Code violations not found by inspectors

 
 
Posted12/6/2020 6:00 AM

Q: Last year we bought a newly built home. Our home inspector found absolutely no defects, but now we've learned there are some electrical code violations. How could the house be sold if it didn't meet code, and why weren't these things found by the home inspector or the city building inspector who signed off the construction? How do we find out who did the code inspections during the building process? What do we do next?

A: Home inspection reports that disclose no defects should be regarded with suspicion, regardless of the newness or overall quality of construction. There simply are no homes, new or used, without a small or large list of defects -- even homes that are well built. Defects, great or small, are universal, confirming that all things made by hands are imperfectly made by imperfect people.

 

Proceeding against a municipal building inspector for failure to discover code violations is typically a "dead end" effort. Code-enforcement inspectors are precluded from liability by the very provisions of the building code itself. What's more, the time allotted to municipal inspectors in the course of a typical workday is not sufficient to perform the task of a detailed and comprehensive evaluation of each building being inspected. Most building inspectors do the best they can under very constraining circumstances, with cramped departmental budgets and limited personnel.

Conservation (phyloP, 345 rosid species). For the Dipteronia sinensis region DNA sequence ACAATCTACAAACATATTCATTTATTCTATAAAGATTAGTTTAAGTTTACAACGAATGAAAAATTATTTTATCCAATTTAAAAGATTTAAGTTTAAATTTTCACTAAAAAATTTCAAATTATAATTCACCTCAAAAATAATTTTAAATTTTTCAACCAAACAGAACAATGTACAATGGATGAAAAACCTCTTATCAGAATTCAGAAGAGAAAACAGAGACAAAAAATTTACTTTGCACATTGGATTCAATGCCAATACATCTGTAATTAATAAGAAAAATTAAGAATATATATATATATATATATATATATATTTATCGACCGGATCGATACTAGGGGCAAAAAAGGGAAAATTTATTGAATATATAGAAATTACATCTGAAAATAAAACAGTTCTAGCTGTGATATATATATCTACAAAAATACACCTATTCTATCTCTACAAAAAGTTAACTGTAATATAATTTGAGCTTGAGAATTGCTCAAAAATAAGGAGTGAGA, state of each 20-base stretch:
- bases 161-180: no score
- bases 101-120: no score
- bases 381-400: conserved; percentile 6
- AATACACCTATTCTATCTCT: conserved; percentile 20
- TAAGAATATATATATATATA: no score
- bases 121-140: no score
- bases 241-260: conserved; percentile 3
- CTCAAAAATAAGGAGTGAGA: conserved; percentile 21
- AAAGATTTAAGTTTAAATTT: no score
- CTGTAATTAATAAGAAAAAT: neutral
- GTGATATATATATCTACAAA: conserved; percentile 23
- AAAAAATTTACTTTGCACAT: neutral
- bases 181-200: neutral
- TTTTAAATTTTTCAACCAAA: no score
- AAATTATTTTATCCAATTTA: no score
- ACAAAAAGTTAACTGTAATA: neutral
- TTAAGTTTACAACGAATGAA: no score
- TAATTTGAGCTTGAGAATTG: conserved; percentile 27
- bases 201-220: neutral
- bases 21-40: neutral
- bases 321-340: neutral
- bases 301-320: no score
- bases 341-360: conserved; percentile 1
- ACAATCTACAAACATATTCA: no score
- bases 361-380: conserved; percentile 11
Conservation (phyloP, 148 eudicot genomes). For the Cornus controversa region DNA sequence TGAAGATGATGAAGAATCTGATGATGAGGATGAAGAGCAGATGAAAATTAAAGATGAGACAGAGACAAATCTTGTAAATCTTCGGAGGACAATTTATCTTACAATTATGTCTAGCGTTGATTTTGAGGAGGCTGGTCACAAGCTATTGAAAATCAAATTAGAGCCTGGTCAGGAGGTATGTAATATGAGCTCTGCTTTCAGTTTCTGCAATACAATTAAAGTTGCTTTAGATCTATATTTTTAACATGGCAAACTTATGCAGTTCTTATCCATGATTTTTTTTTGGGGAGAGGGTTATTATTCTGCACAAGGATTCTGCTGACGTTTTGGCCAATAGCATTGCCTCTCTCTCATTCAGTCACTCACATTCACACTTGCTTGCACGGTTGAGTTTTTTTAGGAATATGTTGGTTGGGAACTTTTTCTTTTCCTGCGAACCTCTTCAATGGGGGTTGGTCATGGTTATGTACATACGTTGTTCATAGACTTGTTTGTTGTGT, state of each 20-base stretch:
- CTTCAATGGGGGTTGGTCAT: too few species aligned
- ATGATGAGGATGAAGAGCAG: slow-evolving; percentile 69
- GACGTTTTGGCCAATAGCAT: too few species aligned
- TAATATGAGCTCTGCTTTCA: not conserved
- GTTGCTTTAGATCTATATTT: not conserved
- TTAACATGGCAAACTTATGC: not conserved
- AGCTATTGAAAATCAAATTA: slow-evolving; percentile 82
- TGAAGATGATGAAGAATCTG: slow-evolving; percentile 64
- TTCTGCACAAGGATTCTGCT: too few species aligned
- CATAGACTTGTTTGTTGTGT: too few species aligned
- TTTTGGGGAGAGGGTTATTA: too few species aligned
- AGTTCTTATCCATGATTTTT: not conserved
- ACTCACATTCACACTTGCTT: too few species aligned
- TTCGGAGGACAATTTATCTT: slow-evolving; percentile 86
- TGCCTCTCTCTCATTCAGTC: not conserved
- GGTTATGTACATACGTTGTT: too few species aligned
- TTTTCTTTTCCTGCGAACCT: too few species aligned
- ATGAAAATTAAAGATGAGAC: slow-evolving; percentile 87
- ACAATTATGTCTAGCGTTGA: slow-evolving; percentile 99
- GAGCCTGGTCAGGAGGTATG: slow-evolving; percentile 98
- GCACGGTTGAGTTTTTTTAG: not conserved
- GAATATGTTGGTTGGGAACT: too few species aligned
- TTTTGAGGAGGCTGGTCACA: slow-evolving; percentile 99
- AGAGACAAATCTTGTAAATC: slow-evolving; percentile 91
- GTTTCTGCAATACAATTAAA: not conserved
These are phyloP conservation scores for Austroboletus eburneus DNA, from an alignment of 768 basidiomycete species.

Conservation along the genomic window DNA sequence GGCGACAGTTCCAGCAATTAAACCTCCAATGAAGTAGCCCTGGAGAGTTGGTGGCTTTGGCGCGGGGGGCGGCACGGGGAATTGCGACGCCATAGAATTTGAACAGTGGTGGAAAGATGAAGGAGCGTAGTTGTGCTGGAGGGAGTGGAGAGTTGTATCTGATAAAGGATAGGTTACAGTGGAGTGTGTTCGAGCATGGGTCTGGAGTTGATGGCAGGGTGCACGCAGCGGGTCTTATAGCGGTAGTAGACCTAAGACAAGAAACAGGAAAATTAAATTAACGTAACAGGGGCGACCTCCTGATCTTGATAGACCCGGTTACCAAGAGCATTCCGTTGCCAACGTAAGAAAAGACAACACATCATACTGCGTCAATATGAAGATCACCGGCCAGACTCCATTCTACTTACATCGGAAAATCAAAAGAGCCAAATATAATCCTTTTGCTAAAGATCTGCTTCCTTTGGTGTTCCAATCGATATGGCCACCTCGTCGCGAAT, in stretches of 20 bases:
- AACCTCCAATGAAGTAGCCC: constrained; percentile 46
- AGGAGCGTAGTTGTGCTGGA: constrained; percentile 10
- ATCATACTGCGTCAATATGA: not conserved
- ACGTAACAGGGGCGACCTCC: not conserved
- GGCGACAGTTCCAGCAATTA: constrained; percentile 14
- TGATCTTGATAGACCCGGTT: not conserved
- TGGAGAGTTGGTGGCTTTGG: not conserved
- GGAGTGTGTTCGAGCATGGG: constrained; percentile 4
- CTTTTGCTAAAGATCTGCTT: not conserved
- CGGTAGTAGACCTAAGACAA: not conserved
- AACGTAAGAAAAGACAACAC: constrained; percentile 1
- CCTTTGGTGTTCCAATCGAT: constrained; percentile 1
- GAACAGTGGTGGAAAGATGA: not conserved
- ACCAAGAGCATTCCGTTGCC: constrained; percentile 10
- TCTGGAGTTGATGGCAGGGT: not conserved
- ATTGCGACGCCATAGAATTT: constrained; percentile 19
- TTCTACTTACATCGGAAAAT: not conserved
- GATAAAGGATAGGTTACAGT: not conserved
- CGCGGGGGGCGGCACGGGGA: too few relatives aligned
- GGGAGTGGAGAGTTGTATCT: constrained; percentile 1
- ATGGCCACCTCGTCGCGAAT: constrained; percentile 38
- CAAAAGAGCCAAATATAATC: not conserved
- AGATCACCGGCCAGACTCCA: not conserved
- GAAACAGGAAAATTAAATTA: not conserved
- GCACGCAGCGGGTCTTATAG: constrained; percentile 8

As for home inspector liability, that depends upon what specific problems were missed. Home inspectors do not perform code enforcement inspections, but they are responsible for disclosure of visibly discernible defects in accordance with industry standards, and this includes faulty electrical conditions.

In the case of new homes, liability for correcting defects ultimately resides with the builder. Since you purchased the property last year, the warranty should still be in effect. To obtain a comprehensive list of the inherent defects in your new home, you need a more complete home inspection than the one you have thus far received. Therefore, try to find the most qualified and experienced home inspector in your area. Then present the list of findings to the person or company who constructed your home.

Q: I bought my home less than a year ago. At the time, the house next door was under construction. Unfortunately, the surface of the lot was improperly graded, as revealed by the first rains. Water runoff from that property drains into my yard, covering my patio with a layer of mud. Are there any laws that require developers to avoid water drainage onto other people's properties?

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A: Builders and contractors who alter the drainage characteristics of a construction site should assume responsibility for the effects those changes have on adjoining properties. However, laws governing these situations vary from state to state. Therefore, you should consult your local building department, and possibly a construction-defect attorney, to determine your legal position and the liability of those who regraded the lot next door. If the law is in your favor, which is likely the case, then those responsible for the problem should divert water flow away from your yard and the yards of any other neighbors.

• To write to Barry Stone, visit him on the web at www.housedetective.com, or write AMG, 1776 Jami Lee Court, Suite 218, San Luis Obispo, CA 94301.

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